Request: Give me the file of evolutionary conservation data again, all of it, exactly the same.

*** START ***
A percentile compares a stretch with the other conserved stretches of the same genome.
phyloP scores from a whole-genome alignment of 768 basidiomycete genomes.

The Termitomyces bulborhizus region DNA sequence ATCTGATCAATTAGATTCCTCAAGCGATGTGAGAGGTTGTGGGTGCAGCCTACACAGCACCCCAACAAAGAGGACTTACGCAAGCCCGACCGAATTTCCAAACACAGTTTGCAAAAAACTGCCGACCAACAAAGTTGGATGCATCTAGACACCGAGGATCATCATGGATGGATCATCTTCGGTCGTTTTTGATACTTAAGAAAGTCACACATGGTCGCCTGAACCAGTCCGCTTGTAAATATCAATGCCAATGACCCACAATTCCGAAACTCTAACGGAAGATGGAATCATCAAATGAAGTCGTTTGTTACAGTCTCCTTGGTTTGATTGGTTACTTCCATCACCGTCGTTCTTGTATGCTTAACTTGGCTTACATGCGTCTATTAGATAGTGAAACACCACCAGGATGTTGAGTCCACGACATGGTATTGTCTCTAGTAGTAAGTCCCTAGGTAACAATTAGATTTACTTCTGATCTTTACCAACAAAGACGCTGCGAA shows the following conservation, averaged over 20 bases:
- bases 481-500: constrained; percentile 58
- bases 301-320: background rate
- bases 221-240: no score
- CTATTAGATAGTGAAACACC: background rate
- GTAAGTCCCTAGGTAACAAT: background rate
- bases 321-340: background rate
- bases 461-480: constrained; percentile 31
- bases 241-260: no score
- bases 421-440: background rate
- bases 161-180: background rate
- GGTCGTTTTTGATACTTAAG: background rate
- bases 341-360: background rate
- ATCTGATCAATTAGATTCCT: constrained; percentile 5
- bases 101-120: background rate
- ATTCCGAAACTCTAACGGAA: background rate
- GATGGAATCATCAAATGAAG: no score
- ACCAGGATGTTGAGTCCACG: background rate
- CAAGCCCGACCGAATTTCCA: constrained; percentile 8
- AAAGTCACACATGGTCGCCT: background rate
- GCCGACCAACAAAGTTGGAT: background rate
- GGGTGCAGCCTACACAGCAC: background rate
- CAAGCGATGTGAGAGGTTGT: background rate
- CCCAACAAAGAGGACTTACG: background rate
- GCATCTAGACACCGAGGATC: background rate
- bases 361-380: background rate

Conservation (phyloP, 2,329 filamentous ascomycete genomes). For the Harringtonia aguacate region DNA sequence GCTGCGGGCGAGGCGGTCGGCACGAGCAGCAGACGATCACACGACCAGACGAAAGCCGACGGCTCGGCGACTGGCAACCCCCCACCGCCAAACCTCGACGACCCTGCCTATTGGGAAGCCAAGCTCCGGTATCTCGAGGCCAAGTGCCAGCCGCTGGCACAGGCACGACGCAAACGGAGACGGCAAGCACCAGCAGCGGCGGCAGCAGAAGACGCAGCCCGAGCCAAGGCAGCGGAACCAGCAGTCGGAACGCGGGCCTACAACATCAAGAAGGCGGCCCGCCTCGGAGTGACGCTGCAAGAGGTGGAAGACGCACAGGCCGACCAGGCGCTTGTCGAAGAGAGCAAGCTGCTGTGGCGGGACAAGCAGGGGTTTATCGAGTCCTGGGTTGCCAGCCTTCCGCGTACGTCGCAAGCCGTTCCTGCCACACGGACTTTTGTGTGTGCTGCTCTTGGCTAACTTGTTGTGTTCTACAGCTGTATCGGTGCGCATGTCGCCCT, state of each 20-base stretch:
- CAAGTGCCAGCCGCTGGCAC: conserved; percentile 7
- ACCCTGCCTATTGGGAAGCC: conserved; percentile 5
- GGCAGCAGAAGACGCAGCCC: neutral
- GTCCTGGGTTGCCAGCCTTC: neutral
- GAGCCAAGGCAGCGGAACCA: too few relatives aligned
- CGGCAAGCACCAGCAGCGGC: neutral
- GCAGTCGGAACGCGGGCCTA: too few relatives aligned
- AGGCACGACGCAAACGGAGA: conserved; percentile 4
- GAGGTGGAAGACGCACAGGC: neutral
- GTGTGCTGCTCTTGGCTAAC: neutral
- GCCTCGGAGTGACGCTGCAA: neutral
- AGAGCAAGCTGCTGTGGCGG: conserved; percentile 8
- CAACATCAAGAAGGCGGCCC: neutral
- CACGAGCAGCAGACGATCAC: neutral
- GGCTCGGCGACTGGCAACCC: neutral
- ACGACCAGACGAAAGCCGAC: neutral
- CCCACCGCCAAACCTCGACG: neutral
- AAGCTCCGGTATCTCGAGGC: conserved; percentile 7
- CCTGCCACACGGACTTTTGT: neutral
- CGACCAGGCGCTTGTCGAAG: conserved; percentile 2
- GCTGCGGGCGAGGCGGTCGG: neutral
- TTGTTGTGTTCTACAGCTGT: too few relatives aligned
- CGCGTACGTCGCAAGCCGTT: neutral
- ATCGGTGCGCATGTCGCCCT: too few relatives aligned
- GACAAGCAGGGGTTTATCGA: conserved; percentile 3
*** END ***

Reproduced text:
A percentile compares a stretch with the other conserved stretches of the same genome.
phyloP scores from a whole-genome alignment of 768 basidiomycete genomes.

The Termitomyces bulborhizus region DNA sequence ATCTGATCAATTAGATTCCTCAAGCGATGTGAGAGGTTGTGGGTGCAGCCTACACAGCACCCCAACAAAGAGGACTTACGCAAGCCCGACCGAATTTCCAAACACAGTTTGCAAAAAACTGCCGACCAACAAAGTTGGATGCATCTAGACACCGAGGATCATCATGGATGGATCATCTTCGGTCGTTTTTGATACTTAAGAAAGTCACACATGGTCGCCTGAACCAGTCCGCTTGTAAATATCAATGCCAATGACCCACAATTCCGAAACTCTAACGGAAGATGGAATCATCAAATGAAGTCGTTTGTTACAGTCTCCTTGGTTTGATTGGTTACTTCCATCACCGTCGTTCTTGTATGCTTAACTTGGCTTACATGCGTCTATTAGATAGTGAAACACCACCAGGATGTTGAGTCCACGACATGGTATTGTCTCTAGTAGTAAGTCCCTAGGTAACAATTAGATTTACTTCTGATCTTTACCAACAAAGACGCTGCGAA shows the following conservation, averaged over 20 bases:
- bases 481-500: constrained; percentile 58
- bases 301-320: background rate
- bases 221-240: no score
- CTATTAGATAGTGAAACACC: background rate
- GTAAGTCCCTAGGTAACAAT: background rate
- bases 321-340: background rate
- bases 461-480: constrained; percentile 31
- bases 241-260: no score
- bases 421-440: background rate
- bases 161-180: background rate
- GGTCGTTTTTGATACTTAAG: background rate
- bases 341-360: background rate
- ATCTGATCAATTAGATTCCT: constrained; percentile 5
- bases 101-120: background rate
- ATTCCGAAACTCTAACGGAA: background rate
- GATGGAATCATCAAATGAAG: no score
- ACCAGGATGTTGAGTCCACG: background rate
- CAAGCCCGACCGAATTTCCA: constrained; percentile 8
- AAAGTCACACATGGTCGCCT: background rate
- GCCGACCAACAAAGTTGGAT: background rate
- GGGTGCAGCCTACACAGCAC: background rate
- CAAGCGATGTGAGAGGTTGT: background rate
- CCCAACAAAGAGGACTTACG: background rate
- GCATCTAGACACCGAGGATC: background rate
- bases 361-380: background rate

Conservation (phyloP, 2,329 filamentous ascomycete genomes). For the Harringtonia aguacate region DNA sequence GCTGCGGGCGAGGCGGTCGGCACGAGCAGCAGACGATCACACGACCAGACGAAAGCCGACGGCTCGGCGACTGGCAACCCCCCACCGCCAAACCTCGACGACCCTGCCTATTGGGAAGCCAAGCTCCGGTATCTCGAGGCCAAGTGCCAGCCGCTGGCACAGGCACGACGCAAACGGAGACGGCAAGCACCAGCAGCGGCGGCAGCAGAAGACGCAGCCCGAGCCAAGGCAGCGGAACCAGCAGTCGGAACGCGGGCCTACAACATCAAGAAGGCGGCCCGCCTCGGAGTGACGCTGCAAGAGGTGGAAGACGCACAGGCCGACCAGGCGCTTGTCGAAGAGAGCAAGCTGCTGTGGCGGGACAAGCAGGGGTTTATCGAGTCCTGGGTTGCCAGCCTTCCGCGTACGTCGCAAGCCGTTCCTGCCACACGGACTTTTGTGTGTGCTGCTCTTGGCTAACTTGTTGTGTTCTACAGCTGTATCGGTGCGCATGTCGCCCT, state of each 20-base stretch:
- CAAGTGCCAGCCGCTGGCAC: conserved; percentile 7
- ACCCTGCCTATTGGGAAGCC: conserved; percentile 5
- GGCAGCAGAAGACGCAGCCC: neutral
- GTCCTGGGTTGCCAGCCTTC: neutral
- GAGCCAAGGCAGCGGAACCA: too few relatives aligned
- CGGCAAGCACCAGCAGCGGC: neutral
- GCAGTCGGAACGCGGGCCTA: too few relatives aligned
- AGGCACGACGCAAACGGAGA: conserved; percentile 4
- GAGGTGGAAGACGCACAGGC: neutral
- GTGTGCTGCTCTTGGCTAAC: neutral
- GCCTCGGAGTGACGCTGCAA: neutral
- AGAGCAAGCTGCTGTGGCGG: conserved; percentile 8
- CAACATCAAGAAGGCGGCCC: neutral
- CACGAGCAGCAGACGATCAC: neutral
- GGCTCGGCGACTGGCAACCC: neutral
- ACGACCAGACGAAAGCCGAC: neutral
- CCCACCGCCAAACCTCGACG: neutral
- AAGCTCCGGTATCTCGAGGC: conserved; percentile 7
- CCTGCCACACGGACTTTTGT: neutral
- CGACCAGGCGCTTGTCGAAG: conserved; percentile 2
- GCTGCGGGCGAGGCGGTCGG: neutral
- TTGTTGTGTTCTACAGCTGT: too few relatives aligned
- CGCGTACGTCGCAAGCCGTT: neutral
- ATCGGTGCGCATGTCGCCCT: too few relatives aligned
- GACAAGCAGGGGTTTATCGA: conserved; percentile 3